Interface-enhanced Magnetization Damping

The piece of material representing a "bit" in a magnetic storage medium is designed to have two stable states that can represent a one or a zero. To switch the orientation of the magnetization from "up" to "down" or vice versa, the system is taken out of its stable state by supplying energy. To return to a stable state, the surplus energy and angular momentum must be removed by dissipation. This so-called "magnetization damping" represents a limit to how fast information can be written onto a magnetic hard disk. For bulk materials, it is described using an equation called the Landau-Lifshitz-Gilbert equation in which the damping is described by a dimensionless constant α introduced by Gilbert and called after him.

In a bulk magnetic material, α is taken to be just that - constant. However, experiments performed on thin layers of the ferromagnetic alloy Permalloy (Py: Ni80Fe20) sandwiched between layers of nonmagnetic metals (NM) show that the damping increases as the thickness d of the magnetic film is reduced (Fig.1) and also that the damping depends on the NM metal used in the sandwich (NM = Cu, Pd, Ta and Pt). The approximately 1/d behaviour of the damping can be explained in terms of energy and angular momentum being "pumped" out of the magnetic material through the interface into the NM material where dissipation occurs; for heavy elements like Pt with large spin-orbit coupling, this dissipation is very large. The damping in a layer of magnetic material can be expressed in terms of the microsopic, quantum mechanical scattering matrix for the layer. We used a method developed in Twente to calculate scattering matrices from "first-principles" to determine the damping (dashed lines). Not only do we reproduce the observed 1/d behaviour, we also reproduce the dependence on NM. Further analysis shows that spin-flipping at the interface plays an essential role.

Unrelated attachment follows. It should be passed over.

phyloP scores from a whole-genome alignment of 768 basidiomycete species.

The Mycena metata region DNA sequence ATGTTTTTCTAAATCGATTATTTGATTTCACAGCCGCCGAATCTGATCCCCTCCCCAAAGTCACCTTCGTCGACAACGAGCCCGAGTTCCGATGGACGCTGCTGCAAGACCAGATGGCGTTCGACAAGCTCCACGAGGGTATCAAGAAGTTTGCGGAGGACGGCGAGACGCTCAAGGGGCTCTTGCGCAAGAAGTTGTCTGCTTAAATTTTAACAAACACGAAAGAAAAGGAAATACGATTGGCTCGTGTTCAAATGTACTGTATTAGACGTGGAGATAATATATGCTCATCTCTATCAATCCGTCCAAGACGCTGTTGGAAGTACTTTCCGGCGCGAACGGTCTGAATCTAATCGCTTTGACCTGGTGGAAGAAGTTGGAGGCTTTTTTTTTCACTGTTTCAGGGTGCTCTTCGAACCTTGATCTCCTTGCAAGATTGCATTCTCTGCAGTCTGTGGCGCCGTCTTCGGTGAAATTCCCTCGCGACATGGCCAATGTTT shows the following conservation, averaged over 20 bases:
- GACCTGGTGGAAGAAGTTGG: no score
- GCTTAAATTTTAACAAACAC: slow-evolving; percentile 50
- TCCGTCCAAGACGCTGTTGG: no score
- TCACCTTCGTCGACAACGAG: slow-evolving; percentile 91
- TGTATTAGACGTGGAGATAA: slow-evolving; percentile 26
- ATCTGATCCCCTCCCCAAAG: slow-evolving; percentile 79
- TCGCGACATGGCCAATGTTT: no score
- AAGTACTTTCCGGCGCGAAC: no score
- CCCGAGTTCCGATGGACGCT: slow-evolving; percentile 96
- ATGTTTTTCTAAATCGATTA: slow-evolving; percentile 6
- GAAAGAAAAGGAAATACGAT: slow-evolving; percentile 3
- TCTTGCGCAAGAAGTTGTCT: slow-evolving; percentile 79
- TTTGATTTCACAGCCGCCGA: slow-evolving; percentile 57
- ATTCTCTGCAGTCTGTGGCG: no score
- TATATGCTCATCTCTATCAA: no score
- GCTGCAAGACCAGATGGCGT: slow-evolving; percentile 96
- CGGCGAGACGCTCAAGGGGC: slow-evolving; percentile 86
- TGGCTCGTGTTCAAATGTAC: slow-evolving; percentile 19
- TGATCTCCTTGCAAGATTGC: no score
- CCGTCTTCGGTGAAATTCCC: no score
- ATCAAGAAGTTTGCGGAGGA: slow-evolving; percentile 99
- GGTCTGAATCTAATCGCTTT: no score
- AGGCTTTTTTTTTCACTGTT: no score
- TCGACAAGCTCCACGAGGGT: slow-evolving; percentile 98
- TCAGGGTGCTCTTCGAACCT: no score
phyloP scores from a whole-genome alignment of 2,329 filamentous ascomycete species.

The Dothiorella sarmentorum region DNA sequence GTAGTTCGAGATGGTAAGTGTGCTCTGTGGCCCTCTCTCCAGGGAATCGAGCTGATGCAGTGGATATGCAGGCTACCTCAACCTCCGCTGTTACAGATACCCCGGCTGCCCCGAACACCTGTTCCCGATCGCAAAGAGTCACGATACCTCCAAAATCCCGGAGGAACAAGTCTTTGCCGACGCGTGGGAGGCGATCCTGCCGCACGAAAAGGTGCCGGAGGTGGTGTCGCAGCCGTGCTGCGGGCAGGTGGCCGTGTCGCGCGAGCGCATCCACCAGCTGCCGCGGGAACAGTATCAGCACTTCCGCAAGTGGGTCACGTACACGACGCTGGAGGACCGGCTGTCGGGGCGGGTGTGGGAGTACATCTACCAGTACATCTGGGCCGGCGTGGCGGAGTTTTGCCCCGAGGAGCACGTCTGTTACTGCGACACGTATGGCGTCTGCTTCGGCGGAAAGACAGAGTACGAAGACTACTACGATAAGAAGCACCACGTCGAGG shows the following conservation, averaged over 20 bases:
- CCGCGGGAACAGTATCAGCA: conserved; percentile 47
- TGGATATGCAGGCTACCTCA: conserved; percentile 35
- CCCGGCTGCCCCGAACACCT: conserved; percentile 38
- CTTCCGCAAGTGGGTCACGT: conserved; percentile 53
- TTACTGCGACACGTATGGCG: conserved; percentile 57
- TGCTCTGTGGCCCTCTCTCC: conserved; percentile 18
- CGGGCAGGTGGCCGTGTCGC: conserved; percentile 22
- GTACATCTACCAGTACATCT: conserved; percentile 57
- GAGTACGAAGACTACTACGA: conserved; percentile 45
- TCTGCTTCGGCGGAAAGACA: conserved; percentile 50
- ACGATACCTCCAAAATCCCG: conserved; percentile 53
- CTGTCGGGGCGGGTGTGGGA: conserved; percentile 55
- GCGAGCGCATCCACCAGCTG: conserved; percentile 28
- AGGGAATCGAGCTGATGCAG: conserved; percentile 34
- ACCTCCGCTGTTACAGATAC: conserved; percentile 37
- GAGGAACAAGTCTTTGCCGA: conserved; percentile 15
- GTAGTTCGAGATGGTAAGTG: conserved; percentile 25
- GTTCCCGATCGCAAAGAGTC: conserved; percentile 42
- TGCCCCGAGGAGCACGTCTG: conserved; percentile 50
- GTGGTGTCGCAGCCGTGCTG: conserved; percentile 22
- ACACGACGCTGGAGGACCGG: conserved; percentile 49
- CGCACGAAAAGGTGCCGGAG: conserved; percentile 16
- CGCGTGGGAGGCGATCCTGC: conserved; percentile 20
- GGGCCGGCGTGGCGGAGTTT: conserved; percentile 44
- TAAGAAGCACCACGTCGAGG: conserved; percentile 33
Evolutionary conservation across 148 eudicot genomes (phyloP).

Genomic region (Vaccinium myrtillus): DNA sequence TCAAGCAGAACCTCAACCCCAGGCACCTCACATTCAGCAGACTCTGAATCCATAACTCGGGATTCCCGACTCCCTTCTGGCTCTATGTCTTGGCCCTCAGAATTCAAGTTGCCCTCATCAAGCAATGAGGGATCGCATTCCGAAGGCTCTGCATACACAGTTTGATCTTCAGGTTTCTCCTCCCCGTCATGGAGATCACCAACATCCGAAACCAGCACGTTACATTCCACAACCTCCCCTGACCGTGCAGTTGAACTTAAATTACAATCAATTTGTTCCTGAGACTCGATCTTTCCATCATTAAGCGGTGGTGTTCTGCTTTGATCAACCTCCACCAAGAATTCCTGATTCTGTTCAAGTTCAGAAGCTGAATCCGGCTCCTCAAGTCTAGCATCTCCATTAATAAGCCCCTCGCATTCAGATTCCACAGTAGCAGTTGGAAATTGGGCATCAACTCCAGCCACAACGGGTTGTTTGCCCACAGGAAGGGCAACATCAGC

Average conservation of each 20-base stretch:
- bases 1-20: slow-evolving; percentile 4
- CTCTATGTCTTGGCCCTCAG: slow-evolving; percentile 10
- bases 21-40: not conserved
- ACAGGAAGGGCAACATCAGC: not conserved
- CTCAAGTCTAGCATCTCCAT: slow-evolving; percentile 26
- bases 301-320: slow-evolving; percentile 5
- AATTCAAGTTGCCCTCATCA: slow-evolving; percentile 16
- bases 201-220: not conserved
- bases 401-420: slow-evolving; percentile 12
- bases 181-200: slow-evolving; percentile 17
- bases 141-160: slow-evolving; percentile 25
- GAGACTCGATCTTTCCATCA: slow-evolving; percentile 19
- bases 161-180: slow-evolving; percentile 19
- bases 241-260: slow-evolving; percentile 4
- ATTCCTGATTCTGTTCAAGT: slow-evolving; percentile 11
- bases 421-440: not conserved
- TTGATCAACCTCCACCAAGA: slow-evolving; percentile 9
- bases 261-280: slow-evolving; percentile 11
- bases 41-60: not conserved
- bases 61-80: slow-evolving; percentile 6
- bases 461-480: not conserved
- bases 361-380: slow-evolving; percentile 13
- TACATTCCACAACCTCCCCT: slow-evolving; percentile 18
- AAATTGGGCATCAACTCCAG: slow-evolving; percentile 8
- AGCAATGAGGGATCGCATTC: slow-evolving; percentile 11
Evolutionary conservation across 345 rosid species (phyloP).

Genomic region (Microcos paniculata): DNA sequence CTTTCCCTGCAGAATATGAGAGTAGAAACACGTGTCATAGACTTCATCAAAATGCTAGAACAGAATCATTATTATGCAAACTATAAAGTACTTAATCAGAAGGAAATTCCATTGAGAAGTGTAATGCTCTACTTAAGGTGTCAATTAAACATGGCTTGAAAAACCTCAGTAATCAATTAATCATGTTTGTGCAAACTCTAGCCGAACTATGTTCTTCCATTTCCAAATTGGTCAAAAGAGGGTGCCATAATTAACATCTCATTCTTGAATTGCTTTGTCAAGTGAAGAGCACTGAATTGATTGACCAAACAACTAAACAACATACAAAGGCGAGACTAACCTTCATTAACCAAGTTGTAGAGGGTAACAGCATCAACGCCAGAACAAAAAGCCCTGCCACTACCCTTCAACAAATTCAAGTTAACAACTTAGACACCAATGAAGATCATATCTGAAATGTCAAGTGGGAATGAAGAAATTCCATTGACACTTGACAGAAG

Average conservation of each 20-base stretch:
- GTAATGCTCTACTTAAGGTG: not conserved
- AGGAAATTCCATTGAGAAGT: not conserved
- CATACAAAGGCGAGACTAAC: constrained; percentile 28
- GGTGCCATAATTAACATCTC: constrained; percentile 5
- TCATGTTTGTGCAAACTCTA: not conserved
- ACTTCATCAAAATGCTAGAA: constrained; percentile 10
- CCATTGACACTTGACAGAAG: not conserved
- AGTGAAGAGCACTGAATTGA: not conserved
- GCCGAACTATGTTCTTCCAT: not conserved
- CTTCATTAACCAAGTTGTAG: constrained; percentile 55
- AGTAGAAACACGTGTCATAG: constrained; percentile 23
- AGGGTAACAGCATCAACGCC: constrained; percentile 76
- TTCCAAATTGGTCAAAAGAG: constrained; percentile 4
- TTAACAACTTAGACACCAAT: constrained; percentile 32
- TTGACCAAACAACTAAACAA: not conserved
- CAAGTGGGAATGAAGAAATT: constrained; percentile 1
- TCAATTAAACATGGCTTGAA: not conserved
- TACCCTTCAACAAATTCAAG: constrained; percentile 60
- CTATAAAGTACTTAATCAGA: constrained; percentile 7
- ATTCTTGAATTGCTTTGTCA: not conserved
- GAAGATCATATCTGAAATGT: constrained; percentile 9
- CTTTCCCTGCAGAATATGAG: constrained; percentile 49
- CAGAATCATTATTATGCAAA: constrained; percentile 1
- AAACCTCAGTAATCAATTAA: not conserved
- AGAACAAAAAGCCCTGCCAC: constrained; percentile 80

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Figure 1. Calculated (solid lines) Gilbert damping of NM|Py|NM (NM = Cu, Pd, Ta, and Pt) compared to experimental measurements (dotted lines) as a function of the Py thickness d. Inset: sketch of the structure used in the calculations. The dashed frame denotes one structural unit consisting of a Py film between two NM films.